This study aimed at examining the concurrent validity and reliability of the multi-point method and the two-point method's variations for estimating the one-repetition maximum (1RM) in the deadlift and squat exercises and to determine the accuracy of which optimal two loads can be used for the two-point method protocol. Thirteen resistance-trained men performed six sessions that consisted of two incremental loading tests (multi-point method: 20-40-60-80-90% and two-point method variations: 40-60%, 40-80%, 40-90%,60-80%, 60-90%) followed by 1RM tests. Both the multi-point method and the two-point method load variations showed reliable results for 1RM estimation (CV < 10%) squat and deadlift exercises. Session-session reliability was found to be low in deadlift (ICC: 0.171-0.335) and squat exercises (ICC: 0.235-0.479) of 40-60% and 60-80% in two-point methods. Deadlift (ICC: 0.815-0.996) and squat (ICC: 0.817-0.988) had high session-to-session reliability in all other methods. Regarding the validity of deadlift exercise, the multipoint method (R2 = 0.864) and two variations of the two-point method (R2 = 0.816 for 40-80%, R2 = 0.732 for 60-80%) showed very large correlations, whereas other two variations of the two-point method (R2 = 0.945 for 40-90%, R2 = 0.914 for 60-90%) showed almost perfect correlations with the actual 1RM. Regarding the validity of squat exercise, the multi-point method (R2 = 0.773) and two variations of the two-point method (R2 = 0.0847 for 60-80%, R2 = 0.705 for 40-90%) showed very large correlations, whereas 40-60% variation showed almost perfect correlation (R2 = 0.962) with the actual 1RM. In conclusion, whereas both the multi-point method and the two-point method load variations showed reliable results, the multiple-point method and most of the two-point methods' load variations examined in this research provided an accurate (from large-moderate to perfect) estimate of the 1RM. Therefore, we recommend using the multi-point method and especially the two-point methods variations including higher relative loads to estimate 1RM.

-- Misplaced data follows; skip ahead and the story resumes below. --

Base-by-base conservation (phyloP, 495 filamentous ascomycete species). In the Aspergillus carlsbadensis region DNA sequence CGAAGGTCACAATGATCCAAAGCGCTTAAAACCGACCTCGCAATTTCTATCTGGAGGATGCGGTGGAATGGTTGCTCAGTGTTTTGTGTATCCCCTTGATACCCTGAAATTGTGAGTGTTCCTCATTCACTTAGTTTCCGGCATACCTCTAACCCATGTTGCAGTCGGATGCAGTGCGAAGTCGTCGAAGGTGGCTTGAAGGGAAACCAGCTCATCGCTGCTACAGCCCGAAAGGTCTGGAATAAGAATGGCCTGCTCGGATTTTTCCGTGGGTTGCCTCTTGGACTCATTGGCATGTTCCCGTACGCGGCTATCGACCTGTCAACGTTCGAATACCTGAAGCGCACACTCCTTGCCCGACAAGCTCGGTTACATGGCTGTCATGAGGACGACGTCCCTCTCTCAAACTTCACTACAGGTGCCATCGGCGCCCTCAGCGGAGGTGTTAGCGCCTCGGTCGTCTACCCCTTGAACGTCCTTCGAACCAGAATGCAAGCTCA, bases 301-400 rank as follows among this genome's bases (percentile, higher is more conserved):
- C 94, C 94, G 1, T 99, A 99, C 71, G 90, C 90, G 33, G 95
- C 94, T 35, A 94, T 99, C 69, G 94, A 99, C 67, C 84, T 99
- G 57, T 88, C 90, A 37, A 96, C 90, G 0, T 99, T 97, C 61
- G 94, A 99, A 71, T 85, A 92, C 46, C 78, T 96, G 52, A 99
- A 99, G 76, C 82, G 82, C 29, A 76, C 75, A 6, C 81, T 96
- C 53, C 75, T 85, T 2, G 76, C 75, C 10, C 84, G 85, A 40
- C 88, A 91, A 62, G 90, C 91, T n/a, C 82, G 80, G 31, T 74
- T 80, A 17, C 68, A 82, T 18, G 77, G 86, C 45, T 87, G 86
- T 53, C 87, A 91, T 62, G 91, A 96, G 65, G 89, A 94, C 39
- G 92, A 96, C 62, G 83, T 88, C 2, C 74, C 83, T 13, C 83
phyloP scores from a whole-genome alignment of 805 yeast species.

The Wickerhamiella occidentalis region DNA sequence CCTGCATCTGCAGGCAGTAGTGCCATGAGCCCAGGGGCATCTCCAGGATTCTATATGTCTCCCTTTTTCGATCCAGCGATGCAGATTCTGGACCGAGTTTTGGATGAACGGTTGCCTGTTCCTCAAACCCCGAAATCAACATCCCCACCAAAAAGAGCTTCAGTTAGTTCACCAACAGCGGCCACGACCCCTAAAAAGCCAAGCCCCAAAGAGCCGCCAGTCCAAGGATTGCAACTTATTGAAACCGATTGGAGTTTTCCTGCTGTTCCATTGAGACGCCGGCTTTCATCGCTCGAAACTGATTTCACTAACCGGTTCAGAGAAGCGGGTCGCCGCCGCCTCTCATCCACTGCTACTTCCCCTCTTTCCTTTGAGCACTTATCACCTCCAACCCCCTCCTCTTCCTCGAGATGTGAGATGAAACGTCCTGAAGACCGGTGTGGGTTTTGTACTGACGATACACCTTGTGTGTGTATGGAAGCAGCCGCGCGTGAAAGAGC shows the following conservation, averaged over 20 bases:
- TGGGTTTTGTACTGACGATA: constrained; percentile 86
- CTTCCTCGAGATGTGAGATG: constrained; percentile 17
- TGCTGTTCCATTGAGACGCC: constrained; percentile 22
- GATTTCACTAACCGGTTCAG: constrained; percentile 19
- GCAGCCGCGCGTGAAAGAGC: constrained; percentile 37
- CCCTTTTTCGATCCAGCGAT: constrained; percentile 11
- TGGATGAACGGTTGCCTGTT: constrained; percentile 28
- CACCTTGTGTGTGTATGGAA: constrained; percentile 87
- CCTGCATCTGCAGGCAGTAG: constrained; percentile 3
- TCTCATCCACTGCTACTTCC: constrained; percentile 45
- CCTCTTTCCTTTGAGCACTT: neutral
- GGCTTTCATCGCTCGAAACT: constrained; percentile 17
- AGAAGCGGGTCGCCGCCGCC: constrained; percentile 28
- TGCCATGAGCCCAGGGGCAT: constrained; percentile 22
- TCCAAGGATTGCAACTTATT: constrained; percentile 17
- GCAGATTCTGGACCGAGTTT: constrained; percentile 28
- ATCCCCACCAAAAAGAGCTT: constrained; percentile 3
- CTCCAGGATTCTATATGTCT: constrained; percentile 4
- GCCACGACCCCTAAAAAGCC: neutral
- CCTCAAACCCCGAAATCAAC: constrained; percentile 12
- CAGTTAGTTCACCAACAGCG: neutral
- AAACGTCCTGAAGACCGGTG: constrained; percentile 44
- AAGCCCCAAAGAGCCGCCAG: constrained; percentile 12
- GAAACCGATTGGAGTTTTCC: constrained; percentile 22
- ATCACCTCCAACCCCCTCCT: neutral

Reliability and validity of the multi-point method and the 2-point method's variations of estimating the one-repetition maximum for deadlift and back squat exercises

Ardigò, Luca Paolo
2022

Abstract

This study aimed at examining the concurrent validity and reliability of the multi-point method and the two-point method's variations for estimating the one-repetition maximum (1RM) in the deadlift and squat exercises and to determine the accuracy of which optimal two loads can be used for the two-point method protocol. Thirteen resistance-trained men performed six sessions that consisted of two incremental loading tests (multi-point method: 20-40-60-80-90% and two-point method variations: 40-60%, 40-80%, 40-90%,60-80%, 60-90%) followed by 1RM tests. Both the multi-point method and the two-point method load variations showed reliable results for 1RM estimation (CV < 10%) squat and deadlift exercises. Session-session reliability was found to be low in deadlift (ICC: 0.171-0.335) and squat exercises (ICC: 0.235-0.479) of 40-60% and 60-80% in two-point methods. Deadlift (ICC: 0.815-0.996) and squat (ICC: 0.817-0.988) had high session-to-session reliability in all other methods. Regarding the validity of deadlift exercise, the multipoint method (R2 = 0.864) and two variations of the two-point method (R2 = 0.816 for 40-80%, R2 = 0.732 for 60-80%) showed very large correlations, whereas other two variations of the two-point method (R2 = 0.945 for 40-90%, R2 = 0.914 for 60-90%) showed almost perfect correlations with the actual 1RM. Regarding the validity of squat exercise, the multi-point method (R2 = 0.773) and two variations of the two-point method (R2 = 0.0847 for 60-80%, R2 = 0.705 for 40-90%) showed very large correlations, whereas 40-60% variation showed almost perfect correlation (R2 = 0.962) with the actual 1RM. In conclusion, whereas both the multi-point method and the two-point method load variations showed reliable results, the multiple-point method and most of the two-point methods' load variations examined in this research provided an accurate (from large-moderate to perfect) estimate of the 1RM. Therefore, we recommend using the multi-point method and especially the two-point methods variations including higher relative loads to estimate 1RM.
Load-velocity relationship
Multipoint method
Two-point method
Velocity-based training
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Utilizza questo identificativo per citare o creare un link a questo documento: https://hdl.handle.net/11562/1059303
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